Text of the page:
To stay healthy and feeling good on your babymoon, you’ll also want to follow the same rituals you do at home: Pack your prenatal vitamins and any other supplements you need, drink plenty of water, and avoid questionable or high-risk foods. If your doctor recommends you stay away from foods like soft cheeses, deli meats, or seafood with high mercury levels, look in advance for restaurants where you can find alternatives.
On the flight, request an aisle seat that will allow you to stretch your legs often and quickly make it to the bathroom. You can also invest in a pair of maternity compression leggings and bring your own water bottle to stay hydrated. If you’re driving, take plenty of breaks to get upright and walk around for a few minutes. No matter your mode of transportation, don’t forget to pack snacks!
Before you depart, make an emergency plan and run it by your doctor. Identify approved clinics and hospitals close to where you’re staying and pin them on your phone’s map. In the unlikely event of an medical issue, you’ll know where to go.
If you’re traveling domestically, you can also confirm that the doctors at your destination accept your insurance. Or, you can purchase travel insurance that includes emergency coverage for when you’re away. Just make sure to ask whether or not the coverage includes pregnancy-related care. (Reach out to a AAA Complimentary Travel Agent for assistance.)
Determining the Best Babymoon Destination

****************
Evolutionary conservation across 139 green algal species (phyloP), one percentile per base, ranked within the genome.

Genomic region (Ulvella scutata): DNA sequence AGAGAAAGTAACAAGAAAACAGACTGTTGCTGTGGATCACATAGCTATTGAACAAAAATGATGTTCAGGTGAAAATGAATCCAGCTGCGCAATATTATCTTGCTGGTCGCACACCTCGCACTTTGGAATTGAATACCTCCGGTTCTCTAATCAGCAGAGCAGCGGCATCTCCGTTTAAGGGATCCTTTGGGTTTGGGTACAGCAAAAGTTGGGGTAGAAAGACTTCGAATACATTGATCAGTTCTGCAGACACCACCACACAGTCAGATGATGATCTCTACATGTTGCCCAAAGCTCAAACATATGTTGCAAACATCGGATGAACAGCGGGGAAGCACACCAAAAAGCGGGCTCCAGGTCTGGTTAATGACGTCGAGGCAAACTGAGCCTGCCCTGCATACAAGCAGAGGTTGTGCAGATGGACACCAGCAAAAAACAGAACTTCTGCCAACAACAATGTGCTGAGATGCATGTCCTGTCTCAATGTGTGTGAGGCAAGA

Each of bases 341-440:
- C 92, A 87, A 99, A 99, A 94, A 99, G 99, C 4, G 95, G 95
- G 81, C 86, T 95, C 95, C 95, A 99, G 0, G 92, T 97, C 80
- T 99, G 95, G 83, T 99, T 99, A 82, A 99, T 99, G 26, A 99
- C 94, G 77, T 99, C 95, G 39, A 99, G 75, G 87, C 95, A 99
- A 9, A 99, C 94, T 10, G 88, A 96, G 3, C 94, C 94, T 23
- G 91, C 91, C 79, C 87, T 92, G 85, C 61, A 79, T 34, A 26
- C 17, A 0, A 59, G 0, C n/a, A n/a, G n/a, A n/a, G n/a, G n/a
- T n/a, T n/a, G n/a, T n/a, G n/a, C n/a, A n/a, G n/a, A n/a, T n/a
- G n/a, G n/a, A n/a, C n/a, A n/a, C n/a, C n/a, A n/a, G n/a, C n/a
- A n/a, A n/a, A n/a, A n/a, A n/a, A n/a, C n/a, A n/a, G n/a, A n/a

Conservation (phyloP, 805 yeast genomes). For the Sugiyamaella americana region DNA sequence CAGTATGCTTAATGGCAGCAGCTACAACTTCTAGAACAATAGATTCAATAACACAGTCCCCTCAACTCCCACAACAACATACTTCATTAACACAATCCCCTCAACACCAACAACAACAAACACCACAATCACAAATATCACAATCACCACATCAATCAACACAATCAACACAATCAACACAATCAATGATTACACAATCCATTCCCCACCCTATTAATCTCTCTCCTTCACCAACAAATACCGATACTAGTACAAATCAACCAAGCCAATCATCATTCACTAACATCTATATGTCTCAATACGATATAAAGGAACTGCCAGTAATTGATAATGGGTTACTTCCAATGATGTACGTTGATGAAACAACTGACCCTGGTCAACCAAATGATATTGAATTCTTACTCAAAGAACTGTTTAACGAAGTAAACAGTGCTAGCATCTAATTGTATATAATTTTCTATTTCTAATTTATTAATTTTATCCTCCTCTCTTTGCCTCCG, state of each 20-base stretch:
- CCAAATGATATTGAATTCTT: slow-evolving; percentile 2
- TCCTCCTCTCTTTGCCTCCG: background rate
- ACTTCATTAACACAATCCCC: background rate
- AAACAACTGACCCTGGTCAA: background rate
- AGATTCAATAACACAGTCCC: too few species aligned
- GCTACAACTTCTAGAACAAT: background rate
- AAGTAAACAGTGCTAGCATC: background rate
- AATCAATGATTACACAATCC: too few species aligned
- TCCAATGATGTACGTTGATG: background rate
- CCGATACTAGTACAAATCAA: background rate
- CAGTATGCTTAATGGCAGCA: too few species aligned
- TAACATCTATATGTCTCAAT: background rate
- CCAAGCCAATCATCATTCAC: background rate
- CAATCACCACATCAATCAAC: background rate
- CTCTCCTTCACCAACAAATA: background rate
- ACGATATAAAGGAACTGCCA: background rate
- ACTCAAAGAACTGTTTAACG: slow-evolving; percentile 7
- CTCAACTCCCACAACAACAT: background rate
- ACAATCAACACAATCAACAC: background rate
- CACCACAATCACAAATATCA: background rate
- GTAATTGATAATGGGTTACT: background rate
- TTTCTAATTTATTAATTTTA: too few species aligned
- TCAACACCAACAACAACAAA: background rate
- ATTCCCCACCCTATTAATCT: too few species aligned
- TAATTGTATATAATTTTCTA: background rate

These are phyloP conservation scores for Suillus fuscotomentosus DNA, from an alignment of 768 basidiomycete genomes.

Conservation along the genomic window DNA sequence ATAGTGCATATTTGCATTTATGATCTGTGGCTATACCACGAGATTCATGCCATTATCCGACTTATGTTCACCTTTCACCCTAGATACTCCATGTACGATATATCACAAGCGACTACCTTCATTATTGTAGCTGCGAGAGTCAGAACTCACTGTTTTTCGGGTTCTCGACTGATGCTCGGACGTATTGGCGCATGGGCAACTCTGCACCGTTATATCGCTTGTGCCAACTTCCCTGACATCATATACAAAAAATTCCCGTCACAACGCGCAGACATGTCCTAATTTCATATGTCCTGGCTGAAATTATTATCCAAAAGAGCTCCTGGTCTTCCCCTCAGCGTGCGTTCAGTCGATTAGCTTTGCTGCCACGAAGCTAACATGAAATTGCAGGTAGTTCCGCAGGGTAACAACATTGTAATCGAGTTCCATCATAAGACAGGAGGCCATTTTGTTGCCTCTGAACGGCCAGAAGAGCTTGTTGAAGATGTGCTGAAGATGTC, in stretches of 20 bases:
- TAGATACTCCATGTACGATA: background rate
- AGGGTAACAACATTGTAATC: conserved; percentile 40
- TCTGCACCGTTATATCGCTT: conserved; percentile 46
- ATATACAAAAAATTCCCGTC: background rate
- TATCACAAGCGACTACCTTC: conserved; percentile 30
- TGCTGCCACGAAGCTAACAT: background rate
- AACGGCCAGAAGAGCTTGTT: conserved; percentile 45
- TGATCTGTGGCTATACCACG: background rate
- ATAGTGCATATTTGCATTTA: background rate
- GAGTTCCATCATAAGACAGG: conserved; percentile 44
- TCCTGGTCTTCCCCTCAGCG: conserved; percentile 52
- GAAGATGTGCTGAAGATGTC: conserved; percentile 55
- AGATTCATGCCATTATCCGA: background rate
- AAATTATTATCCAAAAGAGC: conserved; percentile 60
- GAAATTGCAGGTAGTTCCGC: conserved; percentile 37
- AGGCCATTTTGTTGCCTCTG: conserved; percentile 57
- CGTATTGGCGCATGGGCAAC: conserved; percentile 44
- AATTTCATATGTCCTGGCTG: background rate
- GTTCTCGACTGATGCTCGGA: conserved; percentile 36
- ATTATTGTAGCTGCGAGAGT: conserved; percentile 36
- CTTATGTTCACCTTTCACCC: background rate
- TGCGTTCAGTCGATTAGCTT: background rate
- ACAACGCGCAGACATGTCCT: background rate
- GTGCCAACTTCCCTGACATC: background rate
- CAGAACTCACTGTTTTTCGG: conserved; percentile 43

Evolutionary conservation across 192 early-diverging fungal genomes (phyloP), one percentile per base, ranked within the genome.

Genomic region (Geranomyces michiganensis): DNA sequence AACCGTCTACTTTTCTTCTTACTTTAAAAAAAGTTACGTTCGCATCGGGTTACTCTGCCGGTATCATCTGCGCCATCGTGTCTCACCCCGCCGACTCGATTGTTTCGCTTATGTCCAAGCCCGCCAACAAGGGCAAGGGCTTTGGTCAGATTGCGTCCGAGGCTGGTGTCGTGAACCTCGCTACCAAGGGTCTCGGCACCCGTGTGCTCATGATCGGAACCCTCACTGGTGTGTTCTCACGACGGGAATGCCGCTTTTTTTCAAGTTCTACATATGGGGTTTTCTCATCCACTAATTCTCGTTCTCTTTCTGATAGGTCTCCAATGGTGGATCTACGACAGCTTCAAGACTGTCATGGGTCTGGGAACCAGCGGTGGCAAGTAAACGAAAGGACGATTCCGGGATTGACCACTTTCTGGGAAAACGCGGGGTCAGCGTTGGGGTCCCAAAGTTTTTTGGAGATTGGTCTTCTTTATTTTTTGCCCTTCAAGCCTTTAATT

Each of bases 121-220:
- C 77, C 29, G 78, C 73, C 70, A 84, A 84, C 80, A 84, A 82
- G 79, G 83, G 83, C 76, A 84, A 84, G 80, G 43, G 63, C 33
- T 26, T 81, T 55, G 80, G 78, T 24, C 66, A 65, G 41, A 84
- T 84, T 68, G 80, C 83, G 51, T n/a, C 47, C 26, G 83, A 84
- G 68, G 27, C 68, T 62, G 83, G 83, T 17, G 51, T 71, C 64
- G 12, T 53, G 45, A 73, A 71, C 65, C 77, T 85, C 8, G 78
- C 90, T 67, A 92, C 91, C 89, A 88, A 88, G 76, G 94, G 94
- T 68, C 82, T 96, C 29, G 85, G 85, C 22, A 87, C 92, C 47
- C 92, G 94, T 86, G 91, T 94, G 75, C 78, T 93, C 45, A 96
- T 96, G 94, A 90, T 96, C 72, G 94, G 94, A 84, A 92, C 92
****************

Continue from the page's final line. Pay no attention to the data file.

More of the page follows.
Once you sort out the practicalities of traveling while pregnant, you can move onto the fun part of trip planning. The ideal destination for your babymoon depends, of course, on your interests. You may crave some city sightseeing, a beautiful beach for lounging, or a quiet cabin where you can take daily walks in the woods.
Luckily, there’s a West Coast destination that will meet your requirements. “There are many beautiful places to babymoon in the West including Monterey, Carmel, San Diego, Yosemite and Sequoia national parks, Phoenix, and San Francisco, to name a few,” Beshong says. With cities like Los Angeles or Portland, she says, there is more to see and do if you prefer to be active and explore, while beach destinations like Hawaii are great for relaxing with your toes in the sand.
And if you’re craving nature, you can’t do much better than Lake Tahoe, says Gennifer Rose, a travel and family lifestyle blogger at GenniferRose.com in Sacramento. She took her babymoon there before the birth of her daughter and enjoyed leisurely walks and gourmet meals at fine-dining restaurants.
“When searching for a nearby babymoon travel destination, I opted for Lake Tahoe because being in nature is calming and makes you feel more grounded to the earth,” she says. “It's important to learn to enjoy the calm and relaxing moments during pregnancy. Motherhood is chaotic and serene moments become much less frequent.”
Bottom Line: Take Time to Relax!
Wherever you end up going on your babymoon, don’t overschedule. Relax, sleep, and enjoy time with each other before becoming a family of three.
“Growing a human is hard work!” Beshong says. “Remember to take it easy, request extra pillows at the hotel to help support you when sleeping, or bring along your pregnancy pillow, and indulge in naps whenever you can.”